By Brown, Tom
Management Review , Vol. 85, No. 12
You may not be aware of it, but a very influential "managerial underground" has emerged.
No one has precise numbers, nor can anyone gauge its future impact. But don't discount the coming consequences of thousands of managers heeding books that go beyond--way beyond--traditional business.
Consider The Heart Aroused (Currency/Doubleday, 1994): When poet David Whyte asserted the potential relevance of the Old English epic Beowulf to modern management, many predicted his book would be half-price within hours. Now Whyte consults to companies like Boeing.
Consider ex-P.R. exec Richard Bode: His first you have to row a little boat (Warner, 1993) has sold thousands of copies--but there's little here to assuage minds comfortable with current corporate practices. Bode bashes the insincerity, the lack of authenticity. No manager who has read him takes issue.
But if this "underground" movement has founders, they would probably be Meg Wheatley and Myron Kellner-Rogers. Meg's Leadership and The New Science (Berrett-Koehler, 1992) is a book about how modern physics, and concepts like "fractals" in nature, can guide managers trying to meet production quotas. It's sold a startling 175,000 copies worldwide.
Meg and Myron Kellner-Rogers collaborated to create a simpler way. One could argue that it's not a management book. With a couple dozen sepia-toned black-and-whites adorning the front and back covers, and with text that lies loosely on hefty ivory stock, this leadership text looks like the "pretty" coffee-table book one buys as a thank-you gift. It's not.
Sure, it's a book with pictures, poems, philosophic quotes that some may find gnomic and references to abstruse scientists--but, in the main, it's a book about how we structure businesses and organizations and then try to lead them in perilously chaotic times.
"Organizations can keep searching for new ties that bind [people] to them--new incentives, rewards, punishments," they write. "But organizations could accomplish so much more if they relied on the passion evoked when we connect to others, purpose to purpose. So many of us want to be more. So many of us hunger to discover who we might be together."
This is a key passage. But my quandary after reading the short book was an inability to answer a very basic question: Who out there is actually reading such management writing?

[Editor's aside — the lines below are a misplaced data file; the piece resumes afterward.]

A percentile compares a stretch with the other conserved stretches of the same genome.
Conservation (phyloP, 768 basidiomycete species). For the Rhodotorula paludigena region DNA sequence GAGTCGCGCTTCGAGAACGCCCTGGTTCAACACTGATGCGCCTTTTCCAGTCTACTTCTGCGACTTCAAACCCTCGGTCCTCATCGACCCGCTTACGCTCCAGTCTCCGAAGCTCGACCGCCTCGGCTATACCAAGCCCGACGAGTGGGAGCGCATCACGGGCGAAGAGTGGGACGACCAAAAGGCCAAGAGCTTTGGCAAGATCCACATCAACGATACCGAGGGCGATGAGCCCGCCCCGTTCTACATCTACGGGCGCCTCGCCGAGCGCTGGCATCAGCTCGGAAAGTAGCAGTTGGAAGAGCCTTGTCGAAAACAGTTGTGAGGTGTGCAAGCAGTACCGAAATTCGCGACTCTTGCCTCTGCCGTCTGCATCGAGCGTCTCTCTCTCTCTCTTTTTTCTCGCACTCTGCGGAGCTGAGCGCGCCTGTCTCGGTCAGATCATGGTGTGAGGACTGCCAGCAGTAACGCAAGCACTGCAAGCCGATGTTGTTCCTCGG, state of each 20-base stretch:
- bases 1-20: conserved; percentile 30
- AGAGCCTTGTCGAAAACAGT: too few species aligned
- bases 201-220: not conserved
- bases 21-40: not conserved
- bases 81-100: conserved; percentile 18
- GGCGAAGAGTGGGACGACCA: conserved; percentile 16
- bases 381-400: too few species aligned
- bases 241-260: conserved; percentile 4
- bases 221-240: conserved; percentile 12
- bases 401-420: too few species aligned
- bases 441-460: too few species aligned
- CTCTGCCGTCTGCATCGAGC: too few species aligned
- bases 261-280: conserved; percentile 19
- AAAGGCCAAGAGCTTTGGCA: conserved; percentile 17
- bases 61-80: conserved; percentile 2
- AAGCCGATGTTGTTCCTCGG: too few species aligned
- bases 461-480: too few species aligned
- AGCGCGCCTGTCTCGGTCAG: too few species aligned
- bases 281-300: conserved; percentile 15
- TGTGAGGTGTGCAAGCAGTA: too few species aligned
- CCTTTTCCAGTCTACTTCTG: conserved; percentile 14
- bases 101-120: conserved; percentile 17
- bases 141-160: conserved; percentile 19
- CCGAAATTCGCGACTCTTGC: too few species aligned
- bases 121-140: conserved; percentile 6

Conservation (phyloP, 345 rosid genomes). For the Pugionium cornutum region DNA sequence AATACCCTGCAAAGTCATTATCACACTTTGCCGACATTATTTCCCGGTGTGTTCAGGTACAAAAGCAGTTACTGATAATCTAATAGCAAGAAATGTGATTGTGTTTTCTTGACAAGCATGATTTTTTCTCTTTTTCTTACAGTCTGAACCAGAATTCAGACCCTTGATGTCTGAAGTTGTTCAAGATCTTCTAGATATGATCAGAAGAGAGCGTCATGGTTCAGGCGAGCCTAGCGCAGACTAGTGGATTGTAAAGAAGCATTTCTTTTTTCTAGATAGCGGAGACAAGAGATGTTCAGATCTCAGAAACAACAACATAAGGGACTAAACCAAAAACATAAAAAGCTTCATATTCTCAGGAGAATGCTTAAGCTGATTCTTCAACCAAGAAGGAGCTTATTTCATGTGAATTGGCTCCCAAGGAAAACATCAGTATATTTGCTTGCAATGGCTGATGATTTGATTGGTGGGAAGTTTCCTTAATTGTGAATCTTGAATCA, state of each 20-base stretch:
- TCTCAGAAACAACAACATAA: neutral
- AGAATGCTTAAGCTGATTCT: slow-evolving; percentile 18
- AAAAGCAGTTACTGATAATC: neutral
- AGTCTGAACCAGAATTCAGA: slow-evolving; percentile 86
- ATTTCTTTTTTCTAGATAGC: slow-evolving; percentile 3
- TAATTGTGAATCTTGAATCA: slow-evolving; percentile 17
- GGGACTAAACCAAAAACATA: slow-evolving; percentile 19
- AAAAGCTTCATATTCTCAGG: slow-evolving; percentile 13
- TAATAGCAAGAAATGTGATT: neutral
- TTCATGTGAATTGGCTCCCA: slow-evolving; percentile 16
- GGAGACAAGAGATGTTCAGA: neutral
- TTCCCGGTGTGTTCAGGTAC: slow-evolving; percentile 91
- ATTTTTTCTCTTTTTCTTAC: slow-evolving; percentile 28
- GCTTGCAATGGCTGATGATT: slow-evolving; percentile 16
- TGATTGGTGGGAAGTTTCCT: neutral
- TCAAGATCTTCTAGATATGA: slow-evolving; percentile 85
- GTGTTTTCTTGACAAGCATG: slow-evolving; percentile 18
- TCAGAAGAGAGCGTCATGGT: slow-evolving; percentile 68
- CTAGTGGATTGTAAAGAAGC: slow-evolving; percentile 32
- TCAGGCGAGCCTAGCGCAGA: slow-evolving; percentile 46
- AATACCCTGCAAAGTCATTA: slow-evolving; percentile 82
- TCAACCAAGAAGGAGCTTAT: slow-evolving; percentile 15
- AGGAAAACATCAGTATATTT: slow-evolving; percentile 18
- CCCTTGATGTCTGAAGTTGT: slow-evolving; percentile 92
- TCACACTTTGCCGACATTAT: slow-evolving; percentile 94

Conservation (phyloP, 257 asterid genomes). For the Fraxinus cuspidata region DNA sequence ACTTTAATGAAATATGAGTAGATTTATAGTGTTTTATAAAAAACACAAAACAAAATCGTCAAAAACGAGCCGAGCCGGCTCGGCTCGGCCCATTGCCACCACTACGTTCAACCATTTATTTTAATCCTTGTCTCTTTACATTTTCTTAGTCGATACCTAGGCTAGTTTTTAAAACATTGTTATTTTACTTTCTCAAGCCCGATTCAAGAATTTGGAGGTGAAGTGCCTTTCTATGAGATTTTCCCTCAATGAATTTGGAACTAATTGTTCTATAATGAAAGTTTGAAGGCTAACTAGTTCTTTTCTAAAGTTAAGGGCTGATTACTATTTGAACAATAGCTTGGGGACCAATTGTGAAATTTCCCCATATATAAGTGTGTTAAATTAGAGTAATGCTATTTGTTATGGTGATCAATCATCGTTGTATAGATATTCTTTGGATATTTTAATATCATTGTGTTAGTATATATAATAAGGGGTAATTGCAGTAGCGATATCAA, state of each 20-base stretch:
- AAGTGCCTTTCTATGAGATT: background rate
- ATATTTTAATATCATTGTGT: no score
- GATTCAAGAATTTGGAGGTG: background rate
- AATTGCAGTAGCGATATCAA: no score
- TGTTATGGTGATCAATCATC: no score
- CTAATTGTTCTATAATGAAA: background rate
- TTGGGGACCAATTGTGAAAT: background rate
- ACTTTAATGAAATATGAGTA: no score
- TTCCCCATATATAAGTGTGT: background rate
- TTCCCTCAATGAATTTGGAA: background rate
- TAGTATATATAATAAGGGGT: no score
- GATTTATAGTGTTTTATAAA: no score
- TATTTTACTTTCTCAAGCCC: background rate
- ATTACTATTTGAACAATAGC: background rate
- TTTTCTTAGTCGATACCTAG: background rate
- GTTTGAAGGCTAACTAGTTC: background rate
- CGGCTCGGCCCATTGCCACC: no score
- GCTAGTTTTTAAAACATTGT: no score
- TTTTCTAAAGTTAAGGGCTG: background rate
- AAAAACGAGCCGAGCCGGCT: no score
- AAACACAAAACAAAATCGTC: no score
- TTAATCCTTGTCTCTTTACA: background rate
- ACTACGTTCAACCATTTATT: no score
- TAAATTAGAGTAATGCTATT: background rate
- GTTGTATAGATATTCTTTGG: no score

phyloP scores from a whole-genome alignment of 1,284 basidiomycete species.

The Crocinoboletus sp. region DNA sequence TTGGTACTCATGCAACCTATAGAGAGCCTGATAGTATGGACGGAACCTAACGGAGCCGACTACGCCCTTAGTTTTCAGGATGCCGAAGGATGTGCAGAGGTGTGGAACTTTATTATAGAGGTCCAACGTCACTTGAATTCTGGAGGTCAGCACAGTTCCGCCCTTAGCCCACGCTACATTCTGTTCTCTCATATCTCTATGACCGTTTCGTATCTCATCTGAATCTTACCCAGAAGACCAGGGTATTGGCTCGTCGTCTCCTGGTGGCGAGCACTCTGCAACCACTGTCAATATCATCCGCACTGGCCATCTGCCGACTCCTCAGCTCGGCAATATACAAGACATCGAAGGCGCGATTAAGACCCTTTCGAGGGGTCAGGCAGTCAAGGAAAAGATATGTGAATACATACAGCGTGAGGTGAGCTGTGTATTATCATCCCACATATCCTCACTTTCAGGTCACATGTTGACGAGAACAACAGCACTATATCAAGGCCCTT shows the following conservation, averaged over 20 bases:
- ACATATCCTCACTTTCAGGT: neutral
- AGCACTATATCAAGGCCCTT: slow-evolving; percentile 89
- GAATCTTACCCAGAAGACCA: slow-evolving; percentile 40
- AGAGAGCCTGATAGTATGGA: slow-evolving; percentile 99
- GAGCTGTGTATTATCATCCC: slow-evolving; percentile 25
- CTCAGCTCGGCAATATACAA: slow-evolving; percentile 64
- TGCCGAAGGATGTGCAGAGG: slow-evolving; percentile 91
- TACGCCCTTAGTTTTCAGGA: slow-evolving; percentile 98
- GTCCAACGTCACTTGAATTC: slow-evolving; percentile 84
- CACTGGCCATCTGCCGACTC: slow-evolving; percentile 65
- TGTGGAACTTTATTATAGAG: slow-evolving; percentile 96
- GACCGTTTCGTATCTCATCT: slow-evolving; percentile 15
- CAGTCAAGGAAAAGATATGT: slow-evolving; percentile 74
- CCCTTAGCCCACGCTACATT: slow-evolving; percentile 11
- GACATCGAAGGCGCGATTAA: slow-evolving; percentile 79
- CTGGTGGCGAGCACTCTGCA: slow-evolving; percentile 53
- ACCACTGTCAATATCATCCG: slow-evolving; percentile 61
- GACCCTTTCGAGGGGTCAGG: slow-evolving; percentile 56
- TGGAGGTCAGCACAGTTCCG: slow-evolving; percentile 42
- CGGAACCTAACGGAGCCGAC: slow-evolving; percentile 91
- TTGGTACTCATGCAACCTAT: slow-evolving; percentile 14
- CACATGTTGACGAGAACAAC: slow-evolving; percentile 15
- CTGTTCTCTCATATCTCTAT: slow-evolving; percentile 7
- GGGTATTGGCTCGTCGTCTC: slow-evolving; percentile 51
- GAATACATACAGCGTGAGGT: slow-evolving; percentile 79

Meg and Myron say that there is no discernible pattern to the 50 to 90 people who show up for their frequent conferences, held at the Sundance, Utah, resort also famous for Robert Redford film festivals (yes, yes, he did come in once to hear Meg and Myron speak). Now they're touring major U.S. cities, holding "evening conversations" with audiences of up to 200 people attracted to their stimulating roessage that organizational life could be different, simpler, more genuine.
"What are these people like, the ones who come to hear you?" I keep demanding. "They fit no mold. Some work for big companies, some for small. Some are senior in rank, some junior" Meg says. "Some are young, some old. We get consultants, senior-level military officers, people who have dedicated their lives to making nonprofit organizations viable, people from Europe and Australia--and everyone sits right alongside managers from companies like Du Pont," adds Myron.
My conclusion? The answer is in their messages. Meg and Myron assert seven core ideas in a simpler way:
* Everything is in a constant process of discovery and creating.
* Life uses messes to get to well-ordered solutions.
* Life is intent on finding what works, not what's right.
* Life creates more possibilities as it engages with opportunities.
* Life is attracted to order.
* Life organizes around identity.
* Everything participates in the creation and evolution of its neighbors.
The book treats each of these in turn if not in depth. …